The beams were injected at 450 billion electron volts
Engineers working on the Large Hadron Collider (LHC) have successfully injected beams of particles into two sections of the vast machine.
An LHC spokesperson said this was the first time particle beams had been inside the LHC since it was shut down late in September 2008.
Scientists working on the giant particle accelerator described the success as "a milestone".
They plan to circulate a beam around the 27km-long tunnel in November.
The LHC was closed down shortly after its switch-on last year, when a magnet problem called a "quench" caused a tonne of liquid helium to leak into its tunnel.
Since then, engineers have been working to repair the damage. Recently, all eight sectors of the LHC were cooled to their operating temperature of 1.9 kelvin (-271C; -456F) - colder than deep space.
On 23 and 25 October, beams of protons and of lead ions were injected into the LHC ring, and successfully guided both clockwise and anti-clockwise through two of the eight sectors. Each sector is approximately 3.5km long.
The extreme cold allows the magnets inside the LHC, which align and accelerate the beam, to become "superconducting". This means they channel electric current with zero resistance and very little power loss.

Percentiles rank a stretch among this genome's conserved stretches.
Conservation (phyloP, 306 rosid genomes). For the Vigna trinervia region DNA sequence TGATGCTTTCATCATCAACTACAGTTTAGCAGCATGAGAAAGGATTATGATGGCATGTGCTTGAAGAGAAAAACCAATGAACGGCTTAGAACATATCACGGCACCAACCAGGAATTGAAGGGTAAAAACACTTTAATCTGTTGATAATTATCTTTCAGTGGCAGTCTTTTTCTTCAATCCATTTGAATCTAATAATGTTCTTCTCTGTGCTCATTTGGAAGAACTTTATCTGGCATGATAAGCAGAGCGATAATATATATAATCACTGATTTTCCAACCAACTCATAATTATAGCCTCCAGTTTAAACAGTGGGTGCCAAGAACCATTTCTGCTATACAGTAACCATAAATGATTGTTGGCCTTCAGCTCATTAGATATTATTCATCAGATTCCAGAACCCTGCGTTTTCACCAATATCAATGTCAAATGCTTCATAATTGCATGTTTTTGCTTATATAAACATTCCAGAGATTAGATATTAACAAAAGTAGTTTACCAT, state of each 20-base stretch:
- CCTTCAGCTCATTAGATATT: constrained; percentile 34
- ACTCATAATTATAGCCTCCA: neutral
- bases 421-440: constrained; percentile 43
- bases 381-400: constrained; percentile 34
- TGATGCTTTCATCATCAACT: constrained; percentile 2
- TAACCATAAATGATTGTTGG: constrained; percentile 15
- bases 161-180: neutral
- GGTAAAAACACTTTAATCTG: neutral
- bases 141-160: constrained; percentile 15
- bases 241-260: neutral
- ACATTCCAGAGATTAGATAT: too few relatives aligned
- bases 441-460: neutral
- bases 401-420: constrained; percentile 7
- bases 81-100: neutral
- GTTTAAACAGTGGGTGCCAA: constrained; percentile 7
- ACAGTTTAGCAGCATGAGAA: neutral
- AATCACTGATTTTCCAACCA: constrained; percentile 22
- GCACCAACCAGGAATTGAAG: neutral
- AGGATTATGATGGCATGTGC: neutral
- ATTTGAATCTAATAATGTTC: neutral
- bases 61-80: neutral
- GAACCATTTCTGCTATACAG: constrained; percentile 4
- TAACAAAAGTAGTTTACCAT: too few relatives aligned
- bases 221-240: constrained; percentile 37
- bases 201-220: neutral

Gianluigi Arduini, deputy head of hardware commissioning for the LHC, told BBC News the beam test showed that the collider's systems were operating properly.
The LHC's tunnel runs for 27km under the Franco-Swiss border
"This is a work of synchronisation," he said.
"The fast magnets must be synchronised to accelerate the beam and transfer it from one accelerator to the next and eventually to the LHC, which must be synchronised to accept it.
"This whole process happens within 100 picoseconds - one picosecond is a millionth of a millionth of a second."
The beams were injected at 450 billion electron volts, only a fraction of the energy that scientists will aim for when they attempt to collide two particle beams.
Two beams of particles will be fired down pipes running through the magnets - travelling in opposite directions at close to the speed of light.
Mr Arduini said: "The aim once the beam is circulating is to accelerate [it] up to 3.5 [trillion electron volts].
"But that will be in stages. We will first go to one, then 3.5... then from 2011 we're going to try to go to seven."
At allotted points around the tunnel, the proton beams cross paths, smashing into one another.
Scientists hope to see new particles in the debris of these collisions that could reveal insights into the "Big Bang" and the nature of the Universe.